A Numerical Model of Skin Electropermeabilization Based on In Vivo Experiments
As an alternative to viral methods that are controversial because of their safety issues, chemical and physical methods have been developed to enhance gene expression in tissues. Reversible increase of the cell membrane permeability caused by the electric field—electroporation—is currently one of the most efficient and simple non-viral methods of gene transfer. We performed a series of in vivo experiments, delivering plasmids to rat skin using external plate electrodes. The experiments showed that skin layers below stratum corneum can be permeabilized in this way. In order to study the course of skin tissue permeabilization by means of electric pulses, a numerical model using the finite element method was made. The model is based on the tissue-electrode geometry and electric pulses used in our in vivo experiments. We took into account the layered structure of skin and changes of its bulk electrical properties during electroporation, as observed in the in vivo experiments. We were using tissue conductivity values found in literature and experimentally determined electric field threshold values needed for tissue permeabilization. The results obtained with the model are in good agreement with the in vivo results of gene transfection in rat skin. With the model presented we used the available data to explain the mechanism of the tissue electropermeabilization propagation beyond the initial conditions dictated by the tissue initial conductivities, thus contributing to a more in-depth understanding of this process. Such a model can be used to optimize and develop electrodes and pulse parameters.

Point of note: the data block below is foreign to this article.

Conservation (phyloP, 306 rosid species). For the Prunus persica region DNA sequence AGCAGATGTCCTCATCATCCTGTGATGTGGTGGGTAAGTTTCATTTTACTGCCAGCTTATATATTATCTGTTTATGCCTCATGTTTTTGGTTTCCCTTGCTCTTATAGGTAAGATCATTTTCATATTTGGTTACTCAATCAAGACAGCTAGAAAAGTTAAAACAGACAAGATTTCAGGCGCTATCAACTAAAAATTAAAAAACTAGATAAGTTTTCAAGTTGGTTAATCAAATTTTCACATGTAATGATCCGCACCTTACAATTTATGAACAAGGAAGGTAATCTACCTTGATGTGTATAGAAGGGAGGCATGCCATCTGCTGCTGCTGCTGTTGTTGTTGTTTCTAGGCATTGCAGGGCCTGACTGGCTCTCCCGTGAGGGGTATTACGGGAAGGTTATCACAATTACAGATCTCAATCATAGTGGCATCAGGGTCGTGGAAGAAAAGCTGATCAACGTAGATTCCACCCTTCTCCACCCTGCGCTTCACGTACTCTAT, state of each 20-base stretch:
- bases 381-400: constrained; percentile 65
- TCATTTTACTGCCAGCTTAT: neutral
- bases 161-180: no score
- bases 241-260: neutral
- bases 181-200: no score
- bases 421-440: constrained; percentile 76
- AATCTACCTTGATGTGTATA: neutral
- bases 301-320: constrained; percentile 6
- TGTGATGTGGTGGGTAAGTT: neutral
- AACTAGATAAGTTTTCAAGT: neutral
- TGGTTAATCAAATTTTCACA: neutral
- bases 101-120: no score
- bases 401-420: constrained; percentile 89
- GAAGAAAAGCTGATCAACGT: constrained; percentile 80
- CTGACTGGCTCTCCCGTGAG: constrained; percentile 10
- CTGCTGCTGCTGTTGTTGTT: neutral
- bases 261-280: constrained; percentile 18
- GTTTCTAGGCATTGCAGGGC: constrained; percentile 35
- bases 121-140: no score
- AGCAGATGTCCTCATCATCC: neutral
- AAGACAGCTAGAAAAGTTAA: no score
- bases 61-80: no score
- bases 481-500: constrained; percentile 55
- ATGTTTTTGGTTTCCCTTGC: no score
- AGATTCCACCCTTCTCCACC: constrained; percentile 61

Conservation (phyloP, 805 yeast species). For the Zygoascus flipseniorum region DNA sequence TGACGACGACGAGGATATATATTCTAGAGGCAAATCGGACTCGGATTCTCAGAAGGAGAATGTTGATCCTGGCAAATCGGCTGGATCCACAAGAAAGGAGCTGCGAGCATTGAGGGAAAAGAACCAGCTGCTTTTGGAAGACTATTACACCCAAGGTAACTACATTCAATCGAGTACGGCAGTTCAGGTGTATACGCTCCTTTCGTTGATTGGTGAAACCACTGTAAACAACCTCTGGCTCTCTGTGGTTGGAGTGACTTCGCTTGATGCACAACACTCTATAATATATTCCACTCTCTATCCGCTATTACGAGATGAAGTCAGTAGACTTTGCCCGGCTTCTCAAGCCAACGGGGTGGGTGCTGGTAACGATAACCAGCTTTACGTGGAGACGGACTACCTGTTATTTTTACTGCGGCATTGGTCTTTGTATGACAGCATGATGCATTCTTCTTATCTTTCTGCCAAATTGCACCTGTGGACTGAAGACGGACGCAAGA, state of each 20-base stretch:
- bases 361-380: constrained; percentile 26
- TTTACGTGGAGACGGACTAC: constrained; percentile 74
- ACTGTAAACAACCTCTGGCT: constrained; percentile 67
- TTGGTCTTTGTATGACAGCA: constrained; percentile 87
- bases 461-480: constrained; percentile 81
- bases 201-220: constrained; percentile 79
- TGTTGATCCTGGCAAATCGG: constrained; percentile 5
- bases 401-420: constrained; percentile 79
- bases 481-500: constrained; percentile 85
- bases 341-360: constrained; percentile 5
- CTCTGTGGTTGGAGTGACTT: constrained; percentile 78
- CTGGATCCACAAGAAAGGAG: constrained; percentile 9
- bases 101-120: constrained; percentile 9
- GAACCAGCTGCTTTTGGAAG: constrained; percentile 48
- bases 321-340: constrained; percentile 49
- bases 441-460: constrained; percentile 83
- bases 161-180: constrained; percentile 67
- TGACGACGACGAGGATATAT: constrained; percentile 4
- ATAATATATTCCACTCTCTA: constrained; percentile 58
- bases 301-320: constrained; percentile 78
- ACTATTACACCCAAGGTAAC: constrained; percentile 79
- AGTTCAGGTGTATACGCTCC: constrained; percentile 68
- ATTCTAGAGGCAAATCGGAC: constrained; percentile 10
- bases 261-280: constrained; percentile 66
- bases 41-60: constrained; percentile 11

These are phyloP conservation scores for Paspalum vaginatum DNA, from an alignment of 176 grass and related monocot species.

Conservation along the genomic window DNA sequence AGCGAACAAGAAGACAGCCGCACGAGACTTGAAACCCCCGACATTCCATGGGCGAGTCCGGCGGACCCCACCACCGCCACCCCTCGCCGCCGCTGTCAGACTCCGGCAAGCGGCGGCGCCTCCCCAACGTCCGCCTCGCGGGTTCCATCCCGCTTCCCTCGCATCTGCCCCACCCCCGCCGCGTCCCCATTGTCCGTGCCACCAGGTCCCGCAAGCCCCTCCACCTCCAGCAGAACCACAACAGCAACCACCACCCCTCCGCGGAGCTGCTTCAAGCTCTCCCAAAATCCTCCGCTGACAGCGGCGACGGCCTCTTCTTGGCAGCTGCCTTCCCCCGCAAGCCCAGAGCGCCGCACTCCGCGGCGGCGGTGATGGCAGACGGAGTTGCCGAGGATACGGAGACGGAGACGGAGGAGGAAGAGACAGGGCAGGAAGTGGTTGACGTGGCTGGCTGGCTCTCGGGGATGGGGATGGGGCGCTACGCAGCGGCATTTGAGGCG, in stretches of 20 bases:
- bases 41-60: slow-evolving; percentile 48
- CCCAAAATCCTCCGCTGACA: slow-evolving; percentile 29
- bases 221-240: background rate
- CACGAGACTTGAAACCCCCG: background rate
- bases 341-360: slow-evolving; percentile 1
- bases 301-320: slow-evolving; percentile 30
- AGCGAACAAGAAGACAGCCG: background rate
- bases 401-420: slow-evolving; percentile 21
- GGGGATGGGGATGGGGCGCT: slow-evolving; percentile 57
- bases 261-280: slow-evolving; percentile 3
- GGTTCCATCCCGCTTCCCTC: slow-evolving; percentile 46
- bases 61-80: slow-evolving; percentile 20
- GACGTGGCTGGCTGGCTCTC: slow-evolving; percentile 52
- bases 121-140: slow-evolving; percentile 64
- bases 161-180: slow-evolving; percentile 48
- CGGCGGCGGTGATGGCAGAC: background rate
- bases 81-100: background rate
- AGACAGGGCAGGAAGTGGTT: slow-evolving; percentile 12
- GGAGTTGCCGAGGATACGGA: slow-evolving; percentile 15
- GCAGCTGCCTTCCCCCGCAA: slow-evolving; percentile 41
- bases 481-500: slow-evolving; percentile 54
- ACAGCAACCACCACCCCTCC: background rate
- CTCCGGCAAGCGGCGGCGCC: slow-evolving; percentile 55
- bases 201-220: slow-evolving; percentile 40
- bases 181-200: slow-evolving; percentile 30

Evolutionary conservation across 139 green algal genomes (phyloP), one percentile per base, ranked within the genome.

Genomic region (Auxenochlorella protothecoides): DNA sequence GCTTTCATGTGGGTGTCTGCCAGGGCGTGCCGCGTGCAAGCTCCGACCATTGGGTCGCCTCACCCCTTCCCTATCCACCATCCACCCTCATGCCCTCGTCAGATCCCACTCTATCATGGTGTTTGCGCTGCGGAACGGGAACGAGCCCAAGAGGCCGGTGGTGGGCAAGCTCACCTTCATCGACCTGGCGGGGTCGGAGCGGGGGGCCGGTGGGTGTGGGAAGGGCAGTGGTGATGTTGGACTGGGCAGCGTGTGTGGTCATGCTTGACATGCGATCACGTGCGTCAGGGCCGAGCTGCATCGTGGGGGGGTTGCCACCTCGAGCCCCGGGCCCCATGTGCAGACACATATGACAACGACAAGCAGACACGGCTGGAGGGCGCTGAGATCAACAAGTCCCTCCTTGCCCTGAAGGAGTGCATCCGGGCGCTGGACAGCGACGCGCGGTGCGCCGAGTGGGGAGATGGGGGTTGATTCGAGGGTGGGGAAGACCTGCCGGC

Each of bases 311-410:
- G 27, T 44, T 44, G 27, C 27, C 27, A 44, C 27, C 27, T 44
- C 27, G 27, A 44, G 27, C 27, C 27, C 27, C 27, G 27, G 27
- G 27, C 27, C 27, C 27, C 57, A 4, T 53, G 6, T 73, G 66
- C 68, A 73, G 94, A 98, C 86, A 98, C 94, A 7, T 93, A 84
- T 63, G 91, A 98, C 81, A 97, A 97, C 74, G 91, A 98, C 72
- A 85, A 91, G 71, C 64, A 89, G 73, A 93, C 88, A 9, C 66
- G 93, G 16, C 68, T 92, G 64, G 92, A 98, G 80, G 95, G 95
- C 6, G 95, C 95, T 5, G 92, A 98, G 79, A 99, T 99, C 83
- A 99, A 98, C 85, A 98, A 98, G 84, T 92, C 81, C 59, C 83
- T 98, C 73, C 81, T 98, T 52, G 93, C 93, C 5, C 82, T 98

KeywordsElectropermeabilization Electro gene transfer Finite element method Plate electrodes
This research was supported by the European Commission under the 5th framework under the grant Cliniporator QLK-1999-00484 and the Slovenian Research Agency.
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